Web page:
The complexity of full-scale metabolic models is a major obstacle for their effective use in computational systems biology. The aim of model reduction is to circumvent this problem by eliminating parts of a model that are unimportant for the properties of interest. The choice of reduction method is influenced both by the type of model complexity and by the objective of the reduction; therefore, no single method is superior in all cases. In this study we present a comparative study of two different methods applied to a 20D model of yeast glycolytic oscillations. Our objective is to obtain biochemically meaningful reduced models, which reproduce the dynamic properties of the 20D model. The first method uses lumping and subsequent constrained parameter optimization. The second method is a novel approach that eliminates variables not essential for the dynamics. The applications of the two methods result in models of eight (lumping), six (elimination) and three (lumping followed by elimination) dimensions. All models have similar dynamic properties and pin-point the same interactions as being crucial for generation of the oscillations. The advantage of the novel method is that it is algorithmic, and does not require input in the form of biochemical knowledge. The lumping approach, however, is better at preserving biochemical properties, as we show through extensive analyses of the models.

  • 4.
    Hernandez, Frank J
    Biodonostia Research Institute, San Sebastian, Spain.
    Hernandez, Luiza I.
    Biodonostia Research Institute, San Sebastian, Spain.
    Ozalp, Veli C.
    Istanbul Kemerburgaz University, School of Medicine, Istanbul, Turkey.
    Nanocapsules in biomedicine: promises and challenges2015In: Advanced Theranostics Materials / [ed] Ashutosh Tiwari et al, John Wiley & Sons, 2015Chapter in book (Other academic)
  • 5.
    Jonsson, Amanda
    et al.
    Linköping University, Department of Science and Technology, Physics and Electronics. Linköping University, Faculty of Science & Engineering.
    Song, Zhiyang
    Department of Clinical Neuroscience, Karolinska Institutet, SE-171 77 Stockholm, Sweden.
    Nilsson, David
    Acreo Swedish ICT AB, SE-601 17 Norrköping, Sweden.
    Meyerson, Björn A.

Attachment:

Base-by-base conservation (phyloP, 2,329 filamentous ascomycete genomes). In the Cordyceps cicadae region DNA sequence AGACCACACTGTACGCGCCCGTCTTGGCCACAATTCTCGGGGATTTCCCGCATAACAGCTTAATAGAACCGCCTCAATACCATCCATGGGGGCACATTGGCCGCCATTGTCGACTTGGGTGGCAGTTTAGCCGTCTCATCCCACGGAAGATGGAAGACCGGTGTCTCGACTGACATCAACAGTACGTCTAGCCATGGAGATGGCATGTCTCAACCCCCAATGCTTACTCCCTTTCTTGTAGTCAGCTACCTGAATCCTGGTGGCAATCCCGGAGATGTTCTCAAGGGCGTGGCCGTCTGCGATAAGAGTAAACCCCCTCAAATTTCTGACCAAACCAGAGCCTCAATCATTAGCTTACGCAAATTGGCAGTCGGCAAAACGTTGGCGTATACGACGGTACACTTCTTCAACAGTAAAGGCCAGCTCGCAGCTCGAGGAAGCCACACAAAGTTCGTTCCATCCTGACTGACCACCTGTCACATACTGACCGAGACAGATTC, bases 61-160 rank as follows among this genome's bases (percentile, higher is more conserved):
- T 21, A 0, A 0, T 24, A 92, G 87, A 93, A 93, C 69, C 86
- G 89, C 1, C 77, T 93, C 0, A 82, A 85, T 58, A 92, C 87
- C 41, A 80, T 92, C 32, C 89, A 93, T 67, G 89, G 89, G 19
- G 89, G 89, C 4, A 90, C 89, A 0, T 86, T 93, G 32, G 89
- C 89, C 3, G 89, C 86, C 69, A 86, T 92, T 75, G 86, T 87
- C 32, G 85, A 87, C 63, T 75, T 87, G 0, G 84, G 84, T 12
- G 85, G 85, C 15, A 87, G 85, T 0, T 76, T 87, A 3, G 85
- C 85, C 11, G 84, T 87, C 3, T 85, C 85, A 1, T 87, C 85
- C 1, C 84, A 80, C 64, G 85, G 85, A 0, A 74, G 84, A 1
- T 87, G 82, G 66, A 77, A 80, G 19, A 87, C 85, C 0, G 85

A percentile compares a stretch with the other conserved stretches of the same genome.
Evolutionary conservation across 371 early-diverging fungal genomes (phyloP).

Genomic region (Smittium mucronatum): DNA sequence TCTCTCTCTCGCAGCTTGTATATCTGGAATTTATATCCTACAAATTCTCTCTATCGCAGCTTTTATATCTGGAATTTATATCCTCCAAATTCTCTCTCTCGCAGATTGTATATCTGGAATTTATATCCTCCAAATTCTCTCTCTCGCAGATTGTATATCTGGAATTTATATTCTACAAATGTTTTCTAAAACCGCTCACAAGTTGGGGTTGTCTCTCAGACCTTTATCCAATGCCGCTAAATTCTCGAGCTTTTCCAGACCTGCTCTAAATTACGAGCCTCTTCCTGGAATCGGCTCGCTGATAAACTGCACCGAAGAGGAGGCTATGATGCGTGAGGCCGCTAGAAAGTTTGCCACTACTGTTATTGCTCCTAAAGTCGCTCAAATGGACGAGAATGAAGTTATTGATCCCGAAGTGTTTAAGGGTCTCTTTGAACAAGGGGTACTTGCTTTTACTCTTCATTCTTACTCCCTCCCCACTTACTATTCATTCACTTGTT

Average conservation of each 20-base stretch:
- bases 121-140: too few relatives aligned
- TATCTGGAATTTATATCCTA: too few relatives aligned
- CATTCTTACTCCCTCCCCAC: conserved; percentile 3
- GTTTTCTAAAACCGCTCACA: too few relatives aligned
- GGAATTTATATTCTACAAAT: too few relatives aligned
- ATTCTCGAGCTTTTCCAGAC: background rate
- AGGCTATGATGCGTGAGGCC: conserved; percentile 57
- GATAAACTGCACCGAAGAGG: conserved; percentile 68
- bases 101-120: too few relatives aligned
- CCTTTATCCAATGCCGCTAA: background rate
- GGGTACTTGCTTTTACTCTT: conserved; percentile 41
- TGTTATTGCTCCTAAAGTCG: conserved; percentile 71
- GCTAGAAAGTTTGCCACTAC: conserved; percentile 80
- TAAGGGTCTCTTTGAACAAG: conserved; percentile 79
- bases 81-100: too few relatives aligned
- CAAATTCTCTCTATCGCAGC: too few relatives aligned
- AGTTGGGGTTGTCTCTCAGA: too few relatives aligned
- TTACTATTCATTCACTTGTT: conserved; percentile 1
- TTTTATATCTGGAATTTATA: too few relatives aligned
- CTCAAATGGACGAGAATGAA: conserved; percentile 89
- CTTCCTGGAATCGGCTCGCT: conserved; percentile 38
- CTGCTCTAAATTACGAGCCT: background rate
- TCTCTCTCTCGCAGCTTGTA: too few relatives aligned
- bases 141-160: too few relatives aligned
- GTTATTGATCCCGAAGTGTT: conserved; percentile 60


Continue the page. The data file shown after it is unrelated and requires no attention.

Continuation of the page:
Department of Clinical Neuroscience, Karolinska Institutet, SE-171 77 Stockholm, Sweden.
    Simon, Daniel
    Linköping University, Department of Science and Technology, Physics and Electronics. Linköping University, Faculty of Science & Engineering.
    Linderoth, Bengt
    Department of Clinical Neuroscience, Karolinska Institutet, SE-171 77 Stockholm, Sweden.
    Berggren, Magnus
    Linköping University, Department of Science and Technology, Physics and Electronics. Linköping University, Faculty of Science & Engineering.
    Therapy using implanted organic bioelectronics2015In: Science Advances, ISSN 2375-2548, Vol. 1, no 4, article id e1500039Article in journal (Refereed)
    Abstract [en]

    Many drugs provide their therapeutic action only at specific sites in the body, but are administered in ways that cause the drug’s spread throughout the organism. This can lead to serious side effects. Local delivery from an implanted device may avoid these issues, especially if the delivery rate can be tuned according to the need of the patient. We turned to electronically and ionically conducting polymers to design a device that could be implanted and used for local electrically controlled delivery of therapeutics. The conducting polymers in our device allow electronic pulses to be transduced into biological signals, in the form of ionic and molecular fluxes, which provide a way of interfacing biology with electronics. Devices based on conducting polymers and polyelectrolytes have been demonstrated in controlled substance delivery to neural tissue, biosensing, and neural recording and stimulation. While providing proof of principle of bioelectronic integration, such demonstrations have been performed in vitro or in anesthetized animals. Here, we demonstrate the efficacy of an implantable organic electronic delivery device for the treatment of neuropathic pain in an animal model. Devices were implanted onto the spinal cord of rats, and 2 days after implantation, local delivery of the inhibitory neurotransmitter γ-aminobutyric acid (GABA) was initiated. Highly localized delivery resulted in a significant decrease in pain response with low dosage and no observable side effects. This demonstration of organic bioelectronics-based therapy in awake animals illustrates a viable alternative to existing pain treatments, paving the way for future implantable bioelectronic therapeutics. Keywords